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Tuesday, 2 October 2007


A common argument claims that a fetus is not a human being until it is capable of surviving independently of another individual. Prior to this period, it does not have an independent existence from its mother; hence killing it is not homicide. This position is common in many legal and ethical arguments about the morality of abortion. Susan Sherwin, for example, notes that a fetus “is wholly dependent on her [the mother’s] unique contribution to its maintenance, while a newborn is physically separate, though still in need of a lot of care” [1].

Two things can be said about this claim. Firstly, the ability to exist independently of another is not an essential property of human beings. Secondly, the inability to exist independently of another is in fact present in both fetuses and infants and so does not provide a reason for distinguishing between feticide and infanticide.

1. Viability is not an essential property of human beings. Fetal viability is contingent upon the medical technology of a given culture. A fetus that is not viable in Chad is viable in Los Angeles. If viability is necessary for something to be a human then a woman pregnant with a viable fetus in Los Angeles who flies from Los Angeles to Chad carries a human being when she leaves but this human being ceases to exist when she arrives in India and yet becomes human again when she returns.

A similarly-strange implication of the viability criterion is that it implies that Siamese twins are not humans either. Consider Siamese twins Bob and Scott. If Bob is a human being, then since Scott cannot live independently of Bob, Scott must not be a human person. However, it is difficult to see what property Bob has that Scott lacks which would justify considering one a human and the other not. It appears then that one would be forced to conclude that they both are, and are not, human. However, both Bob and Scott are human and killing one or both of them would be homicide despite this entailing that they are both human beings even though one cannot live independently of the other.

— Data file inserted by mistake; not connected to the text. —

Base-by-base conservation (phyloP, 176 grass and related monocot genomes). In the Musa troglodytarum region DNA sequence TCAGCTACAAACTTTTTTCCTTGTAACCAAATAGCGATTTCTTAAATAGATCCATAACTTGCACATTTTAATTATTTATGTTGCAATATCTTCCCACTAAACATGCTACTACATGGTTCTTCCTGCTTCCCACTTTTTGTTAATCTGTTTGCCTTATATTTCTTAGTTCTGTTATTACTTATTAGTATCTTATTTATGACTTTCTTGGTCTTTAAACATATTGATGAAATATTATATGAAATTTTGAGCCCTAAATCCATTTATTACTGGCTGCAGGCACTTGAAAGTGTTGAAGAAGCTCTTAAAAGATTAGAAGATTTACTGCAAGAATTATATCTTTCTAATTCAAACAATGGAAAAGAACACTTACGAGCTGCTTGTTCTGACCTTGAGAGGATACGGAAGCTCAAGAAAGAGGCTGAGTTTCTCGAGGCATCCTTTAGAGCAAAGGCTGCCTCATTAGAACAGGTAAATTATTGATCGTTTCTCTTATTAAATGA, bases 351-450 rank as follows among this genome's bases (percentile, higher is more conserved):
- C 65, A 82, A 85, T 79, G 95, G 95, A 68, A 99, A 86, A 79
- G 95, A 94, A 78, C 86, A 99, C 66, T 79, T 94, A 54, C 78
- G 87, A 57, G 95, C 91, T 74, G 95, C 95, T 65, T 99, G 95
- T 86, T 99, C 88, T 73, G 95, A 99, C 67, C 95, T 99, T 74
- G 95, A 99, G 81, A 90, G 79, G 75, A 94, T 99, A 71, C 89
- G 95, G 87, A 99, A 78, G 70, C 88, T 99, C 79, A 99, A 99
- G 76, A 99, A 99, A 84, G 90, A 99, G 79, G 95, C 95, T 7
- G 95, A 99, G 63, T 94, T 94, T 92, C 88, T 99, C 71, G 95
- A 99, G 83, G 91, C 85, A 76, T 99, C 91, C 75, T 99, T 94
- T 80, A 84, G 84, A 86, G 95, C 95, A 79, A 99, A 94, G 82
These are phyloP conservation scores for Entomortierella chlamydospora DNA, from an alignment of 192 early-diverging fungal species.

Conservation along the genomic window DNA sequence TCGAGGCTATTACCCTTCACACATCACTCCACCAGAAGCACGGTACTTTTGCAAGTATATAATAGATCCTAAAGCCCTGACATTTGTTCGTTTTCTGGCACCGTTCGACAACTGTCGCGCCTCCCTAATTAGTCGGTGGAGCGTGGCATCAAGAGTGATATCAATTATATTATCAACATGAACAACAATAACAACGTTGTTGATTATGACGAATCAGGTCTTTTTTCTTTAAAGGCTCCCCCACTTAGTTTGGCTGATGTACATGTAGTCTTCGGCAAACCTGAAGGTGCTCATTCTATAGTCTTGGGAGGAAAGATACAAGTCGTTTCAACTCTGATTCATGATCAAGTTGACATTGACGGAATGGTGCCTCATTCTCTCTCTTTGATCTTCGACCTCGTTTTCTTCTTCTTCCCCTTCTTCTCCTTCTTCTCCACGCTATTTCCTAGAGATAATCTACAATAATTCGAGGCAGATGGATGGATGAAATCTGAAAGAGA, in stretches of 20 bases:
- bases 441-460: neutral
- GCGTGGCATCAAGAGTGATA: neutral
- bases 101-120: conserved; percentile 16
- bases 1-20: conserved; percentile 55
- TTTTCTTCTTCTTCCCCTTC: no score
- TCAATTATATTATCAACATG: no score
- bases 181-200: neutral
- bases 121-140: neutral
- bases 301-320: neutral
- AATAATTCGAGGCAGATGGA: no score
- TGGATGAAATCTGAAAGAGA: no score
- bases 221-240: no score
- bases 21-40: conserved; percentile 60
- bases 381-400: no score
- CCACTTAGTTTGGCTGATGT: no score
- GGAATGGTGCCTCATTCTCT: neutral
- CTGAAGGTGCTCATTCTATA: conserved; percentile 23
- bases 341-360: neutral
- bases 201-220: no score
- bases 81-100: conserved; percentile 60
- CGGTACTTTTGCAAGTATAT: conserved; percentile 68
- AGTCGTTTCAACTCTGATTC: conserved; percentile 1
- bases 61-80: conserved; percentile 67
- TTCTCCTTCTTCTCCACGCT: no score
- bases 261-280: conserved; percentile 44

2. Not only does making viability the demarcer of humanity entail numerous absurdities but the property Sherwin points to to justify its doing so , dependence, is not something that ends at birth. Oderberg puts the point well.

A born baby is also totally dependent on its mother, only instead of being fed and sheltered by the mother’s automatic internal processes, it is fed and sheltered by the mother’s consciously controlled external, behaviour. How can that make a difference to whether or not a foetus is a human being? [2]

A new-born is totally dependent on its mother if it happens to be born in an isolated area where there are no other lactating women or the means of bottle-feeding. An elderly woman may be totally dependant on her children looking after her. A hiker who breaks her leg a week’s walk from a road will die if her companions do not bring help. Yet in these situations, it remains that it would be homicide for the mother to kill her baby, the children to kill their mother or the hikers their companion. Further, one could not plausibly say that the hiker, the elderly women or the baby are not human beings. Consequently, it is not plausible to suggest that the dependence of the non-viable fetus upon its mother makes it non-human.